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Wolf Hall may be historically accurate, but it’s also a bit dull

All that research has made Tom a dull boy. BBC/Company Productions Ltd

In his biography of Sir Thomas More, Peter Ackroyd audaciously asks us to imagine pre-Reformation London as the street markets of Marrakesh. Cheapside would have been a bustling surge of traders and customers, alive with noise and smells, packed with barrels and panniers of fish, fruit and spices, more like a bazaar than the modern city. Equally, to imagine the interiors of English churches in the 1520s, think Andalusian gaudy rather than Hawksmoor’s classicist austerity, the walls covered in brightly painted scenes, the chapels filled with statuary and icons.

Early Tudor London was a bright, brash and bustling place, unlike its whitewashed Protestant successor, and its inhabitants behaved in similarly extravagant fashion. Foreign ambassadors were surprised by Englishmen’s capacity to weep openly and publicly at the slightest provocation. Satirists condemned the aristocracy and burghers for wearing too much bling: flaunting their status in chains of gold so heavy you were amazed they could walk at all.

Hilary Mantel catches a lot of this passion and swagger in Wolf Hall. Writing in the Guardian, she reminds us that Thomas Cromwell was part of this world too:

The scowling asocial Cromwell is an invention of posterity, over-influenced by Holbein’s dour portrait. His contemporaries saw easy charm and social adroitness. He was ingenious, keen to please, irreverently funny; his energy seemed inexhaustible.

Henry is one of the only characters permitted to wear colour. BBC/Company Productions Ltd

Sadly, no one seems to have given Peter Kosminsky, the director of the keenly anticipated BBC adaptation of Wolf Hall and Bring Up the Bodies, the memo on this. According to episode one, Cromwell’s London was a drab, homespun place, and its residents equally understated in dress and demeanour. Far from easily charming, Mark Rylance’s Cromwell is a dour, taciturn figure, of few words and fewer smiles. When asked if he thinks it’s a peculiarly English trait to set up great men only to pull them down, he replies, addressing no one: “It’s not the English; it’s just people”.

A recurrent motif has Rylance striding towards the camera in long tracking shots, or away across courtyards, too busy for more than a word of conversation or instruction (“fetch dry kindling”, “I need to get a seat in parliament”), scowling anti-sociality personified. He seems habitually uncomfortable, prone to pick fights rather than set folk at their ease. He drives More from the dinner table with a belligerent: “You’ve become Lord Chancellor… what’s that, a fucking accident?” With his superiors he seems merely awkward, performing a stilted bow (what the Tudors called “making a reverence”), always just a split-second too late to seem spontaneous, clutching stiffly at his bonnet to doff it from the rear. No doubt this is based on careful research: that’s how “they” would have done it, but it looks clumsy and learned, suggesting the opposite of a convincingly lived world of protocol and deference.

Equally the costumes, beautifully designed and no doubt scrupulously researched, make Tudor society less, rather than more, intelligible. Only Cardinal Wolsey (a melancholic Jonathan Pryce) and Henry VIII (Damian Lewis on imperious form) are allowed bright colours. Everyone else, aristocrat and commoner alike, wear gowns in muted blacks, browns and greens, and so all look much the same – especially as so many scenes take place in near-darkness.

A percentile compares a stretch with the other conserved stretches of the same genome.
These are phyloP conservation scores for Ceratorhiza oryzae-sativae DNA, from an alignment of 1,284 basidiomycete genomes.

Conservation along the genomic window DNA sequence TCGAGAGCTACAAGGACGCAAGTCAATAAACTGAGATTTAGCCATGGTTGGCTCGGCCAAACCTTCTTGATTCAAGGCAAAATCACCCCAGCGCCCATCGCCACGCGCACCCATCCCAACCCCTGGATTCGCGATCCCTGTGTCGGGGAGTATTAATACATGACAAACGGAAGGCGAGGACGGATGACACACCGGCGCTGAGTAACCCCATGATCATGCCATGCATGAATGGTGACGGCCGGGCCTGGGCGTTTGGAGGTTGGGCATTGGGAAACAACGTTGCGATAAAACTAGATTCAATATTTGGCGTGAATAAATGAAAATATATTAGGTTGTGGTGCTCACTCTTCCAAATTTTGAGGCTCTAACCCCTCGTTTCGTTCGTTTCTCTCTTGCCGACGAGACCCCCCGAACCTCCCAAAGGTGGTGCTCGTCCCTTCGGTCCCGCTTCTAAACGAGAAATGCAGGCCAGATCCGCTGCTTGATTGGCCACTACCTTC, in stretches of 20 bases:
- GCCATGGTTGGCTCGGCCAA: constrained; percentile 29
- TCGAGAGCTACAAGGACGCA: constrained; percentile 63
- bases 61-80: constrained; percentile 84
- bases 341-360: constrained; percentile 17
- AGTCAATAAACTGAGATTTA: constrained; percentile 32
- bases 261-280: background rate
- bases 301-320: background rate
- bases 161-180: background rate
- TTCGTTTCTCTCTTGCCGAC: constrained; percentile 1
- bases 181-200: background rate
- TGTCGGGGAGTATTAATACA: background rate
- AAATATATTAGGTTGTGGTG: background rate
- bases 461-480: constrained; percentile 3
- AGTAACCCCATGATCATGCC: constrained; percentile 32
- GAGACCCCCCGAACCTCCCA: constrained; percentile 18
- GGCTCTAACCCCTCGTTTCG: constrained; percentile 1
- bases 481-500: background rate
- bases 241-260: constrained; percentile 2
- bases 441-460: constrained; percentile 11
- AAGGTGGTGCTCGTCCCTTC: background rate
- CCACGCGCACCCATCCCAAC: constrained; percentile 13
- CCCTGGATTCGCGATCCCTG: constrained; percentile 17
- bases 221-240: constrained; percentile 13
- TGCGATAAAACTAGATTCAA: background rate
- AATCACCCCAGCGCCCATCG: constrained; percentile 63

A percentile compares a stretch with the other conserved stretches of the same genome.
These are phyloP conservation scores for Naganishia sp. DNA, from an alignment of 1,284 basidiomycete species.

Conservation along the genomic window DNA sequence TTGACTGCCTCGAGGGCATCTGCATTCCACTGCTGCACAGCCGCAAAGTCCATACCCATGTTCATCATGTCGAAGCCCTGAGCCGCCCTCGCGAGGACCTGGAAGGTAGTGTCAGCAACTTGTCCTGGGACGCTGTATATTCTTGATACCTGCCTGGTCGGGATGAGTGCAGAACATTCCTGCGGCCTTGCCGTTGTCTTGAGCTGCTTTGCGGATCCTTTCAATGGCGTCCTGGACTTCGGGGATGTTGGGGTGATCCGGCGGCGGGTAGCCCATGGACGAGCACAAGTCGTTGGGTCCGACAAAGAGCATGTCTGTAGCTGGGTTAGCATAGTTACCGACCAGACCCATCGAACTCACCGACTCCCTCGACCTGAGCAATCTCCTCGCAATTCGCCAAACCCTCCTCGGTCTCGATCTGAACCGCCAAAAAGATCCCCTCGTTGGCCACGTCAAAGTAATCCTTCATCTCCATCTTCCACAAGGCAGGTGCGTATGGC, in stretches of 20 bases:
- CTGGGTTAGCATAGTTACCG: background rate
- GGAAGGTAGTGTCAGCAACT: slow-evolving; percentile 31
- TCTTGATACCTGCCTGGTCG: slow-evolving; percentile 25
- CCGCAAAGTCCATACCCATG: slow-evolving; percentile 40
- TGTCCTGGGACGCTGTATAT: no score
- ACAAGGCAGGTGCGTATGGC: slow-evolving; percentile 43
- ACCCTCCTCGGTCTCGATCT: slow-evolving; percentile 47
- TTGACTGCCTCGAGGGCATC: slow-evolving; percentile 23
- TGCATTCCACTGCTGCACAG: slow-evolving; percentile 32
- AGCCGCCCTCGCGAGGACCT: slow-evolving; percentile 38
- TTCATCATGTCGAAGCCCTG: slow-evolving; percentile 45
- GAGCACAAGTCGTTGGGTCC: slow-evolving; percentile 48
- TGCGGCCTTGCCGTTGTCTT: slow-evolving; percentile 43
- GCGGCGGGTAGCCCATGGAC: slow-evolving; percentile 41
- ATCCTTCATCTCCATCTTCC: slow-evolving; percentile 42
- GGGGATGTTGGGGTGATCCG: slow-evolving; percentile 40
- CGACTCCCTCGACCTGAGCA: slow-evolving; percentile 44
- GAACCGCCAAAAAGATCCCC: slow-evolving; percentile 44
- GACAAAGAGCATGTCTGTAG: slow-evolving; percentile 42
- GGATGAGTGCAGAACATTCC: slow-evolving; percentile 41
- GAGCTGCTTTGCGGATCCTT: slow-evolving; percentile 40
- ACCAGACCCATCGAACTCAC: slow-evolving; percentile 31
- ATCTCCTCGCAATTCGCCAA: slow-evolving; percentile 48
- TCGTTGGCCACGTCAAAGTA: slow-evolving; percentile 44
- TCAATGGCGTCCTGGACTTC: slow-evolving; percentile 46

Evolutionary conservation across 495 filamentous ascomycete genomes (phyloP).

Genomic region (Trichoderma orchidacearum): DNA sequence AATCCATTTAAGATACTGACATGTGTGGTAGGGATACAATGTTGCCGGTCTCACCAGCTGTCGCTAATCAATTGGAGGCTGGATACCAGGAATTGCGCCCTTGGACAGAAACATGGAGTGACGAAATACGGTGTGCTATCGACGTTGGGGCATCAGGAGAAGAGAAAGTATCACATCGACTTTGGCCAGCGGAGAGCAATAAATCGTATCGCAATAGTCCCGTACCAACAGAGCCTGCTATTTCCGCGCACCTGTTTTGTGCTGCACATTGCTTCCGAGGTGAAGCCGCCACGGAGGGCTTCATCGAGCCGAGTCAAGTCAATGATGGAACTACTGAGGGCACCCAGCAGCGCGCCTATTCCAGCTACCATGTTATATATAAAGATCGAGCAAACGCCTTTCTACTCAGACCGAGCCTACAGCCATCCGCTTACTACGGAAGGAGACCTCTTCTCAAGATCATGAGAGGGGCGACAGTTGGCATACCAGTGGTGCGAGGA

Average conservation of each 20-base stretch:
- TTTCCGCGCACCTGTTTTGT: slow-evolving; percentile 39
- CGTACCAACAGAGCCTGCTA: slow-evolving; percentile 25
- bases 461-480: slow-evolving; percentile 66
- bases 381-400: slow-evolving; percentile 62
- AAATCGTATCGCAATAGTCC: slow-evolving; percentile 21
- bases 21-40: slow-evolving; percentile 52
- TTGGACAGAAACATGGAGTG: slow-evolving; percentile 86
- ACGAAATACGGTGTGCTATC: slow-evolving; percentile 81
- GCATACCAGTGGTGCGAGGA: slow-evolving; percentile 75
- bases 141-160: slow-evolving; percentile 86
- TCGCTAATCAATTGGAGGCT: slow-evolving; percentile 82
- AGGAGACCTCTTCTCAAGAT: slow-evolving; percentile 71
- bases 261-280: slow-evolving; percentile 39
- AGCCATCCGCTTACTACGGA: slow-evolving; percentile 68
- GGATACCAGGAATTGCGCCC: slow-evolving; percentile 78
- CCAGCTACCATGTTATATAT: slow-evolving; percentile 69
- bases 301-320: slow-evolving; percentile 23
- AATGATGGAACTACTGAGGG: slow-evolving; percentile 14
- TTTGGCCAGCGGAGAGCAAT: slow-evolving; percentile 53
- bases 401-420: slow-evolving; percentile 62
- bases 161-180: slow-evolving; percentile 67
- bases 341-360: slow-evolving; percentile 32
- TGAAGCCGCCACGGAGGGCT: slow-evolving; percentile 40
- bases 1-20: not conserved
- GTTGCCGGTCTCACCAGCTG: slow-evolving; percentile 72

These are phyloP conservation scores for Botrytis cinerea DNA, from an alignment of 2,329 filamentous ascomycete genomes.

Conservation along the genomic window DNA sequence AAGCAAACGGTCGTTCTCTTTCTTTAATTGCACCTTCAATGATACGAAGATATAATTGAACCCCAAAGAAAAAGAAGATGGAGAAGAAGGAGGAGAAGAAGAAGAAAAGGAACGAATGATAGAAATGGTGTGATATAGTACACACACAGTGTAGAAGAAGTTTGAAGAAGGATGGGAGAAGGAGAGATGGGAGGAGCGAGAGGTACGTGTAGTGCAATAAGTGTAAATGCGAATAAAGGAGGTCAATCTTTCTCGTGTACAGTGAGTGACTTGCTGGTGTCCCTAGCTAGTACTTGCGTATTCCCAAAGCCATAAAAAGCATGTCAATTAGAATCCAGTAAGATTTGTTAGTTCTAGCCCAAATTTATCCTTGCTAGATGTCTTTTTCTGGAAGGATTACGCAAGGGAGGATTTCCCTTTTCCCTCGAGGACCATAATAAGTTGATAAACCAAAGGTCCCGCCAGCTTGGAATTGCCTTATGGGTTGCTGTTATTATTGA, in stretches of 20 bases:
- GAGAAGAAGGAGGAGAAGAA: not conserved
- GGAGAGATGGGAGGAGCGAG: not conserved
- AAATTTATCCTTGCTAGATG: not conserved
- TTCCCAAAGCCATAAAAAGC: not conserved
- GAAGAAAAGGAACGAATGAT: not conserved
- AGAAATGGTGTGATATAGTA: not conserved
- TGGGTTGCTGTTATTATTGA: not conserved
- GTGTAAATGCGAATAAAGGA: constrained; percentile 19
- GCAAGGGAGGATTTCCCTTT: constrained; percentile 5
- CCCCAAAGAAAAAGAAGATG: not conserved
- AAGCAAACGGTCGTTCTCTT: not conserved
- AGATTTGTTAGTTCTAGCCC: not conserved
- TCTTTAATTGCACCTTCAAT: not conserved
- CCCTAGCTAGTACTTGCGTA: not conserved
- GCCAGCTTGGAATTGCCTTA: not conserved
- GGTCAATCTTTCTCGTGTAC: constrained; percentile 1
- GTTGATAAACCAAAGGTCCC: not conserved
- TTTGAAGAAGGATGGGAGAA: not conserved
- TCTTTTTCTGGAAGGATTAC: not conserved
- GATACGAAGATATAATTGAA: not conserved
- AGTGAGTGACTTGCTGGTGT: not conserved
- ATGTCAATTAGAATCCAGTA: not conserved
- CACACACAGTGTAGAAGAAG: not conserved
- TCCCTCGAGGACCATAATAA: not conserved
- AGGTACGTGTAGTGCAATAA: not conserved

Because of this the social gulf that divides a commoner like Cromwell from the aristocrats (and drives the plot of Wolf Hall) is largely invisible at first glance. Bernard Hill has to tell us he is the Duke of Norfolk, and a gentleman – and that Cromwell is not – for us to get the point. Research seems to have got in the way of storytelling here, where the novel elegantly combined the two. As with the sparsely populated outdoor settings, the details may be correct but that sense of Cromwell’s world as bright and bustling has been lost.

No passion. BBC/Company Productions Ltd

Similarly, where Mantel writes with warmth and passion, Kosminsky seems determined to leach it all out. Compare the striking opening scene with its counterpart in the novel. Norfolk and Suffolk arrive to deprive Wolsey of his seal of office (“Wolsey, you’re out”, Hill roars in a jarringly modern opening line). Cromwell convinces them they cannot unless they bring the Master of the Rolls.

In the novel, Mantel has master and servant embrace each other in fleeting triumph. When the dukes go, Wolsey turns and hugs him, his face gleeful. Though it is the last of their victories and they know it, it is important to show ingenuity; 24 hours is worth buying when the king is so changeable. Besides, they enjoyed it. “Master of the Rolls”, Wolsey says, “did you know that, or did you make it up?”

In the adaptation, on the other hand, Wolsey stays seated and Cromwell stands, invisible behind him.

– Did you know that, or did you make it up?
– They’ll be back in a day.
– Well, these days 24 hours feels like a victory.

Melancholy replaces childlike glee. And we also lose the crucial sense of friendship that underpins Cromwell’s fierce loyalty for his master, and that lasting, bitter resentment of those who hounded him to his death which will drive him in Bring Up the Bodies.

So, what we are left with, despite Mantel’s best efforts, is the scowling asocial Cromwell of posterity restored. The episode ends with his first brief encounter with Henry and the sense that the king has noted him as someone who could be useful. The world of colour and swagger is beckoning, but Cromwell is off again, alone.

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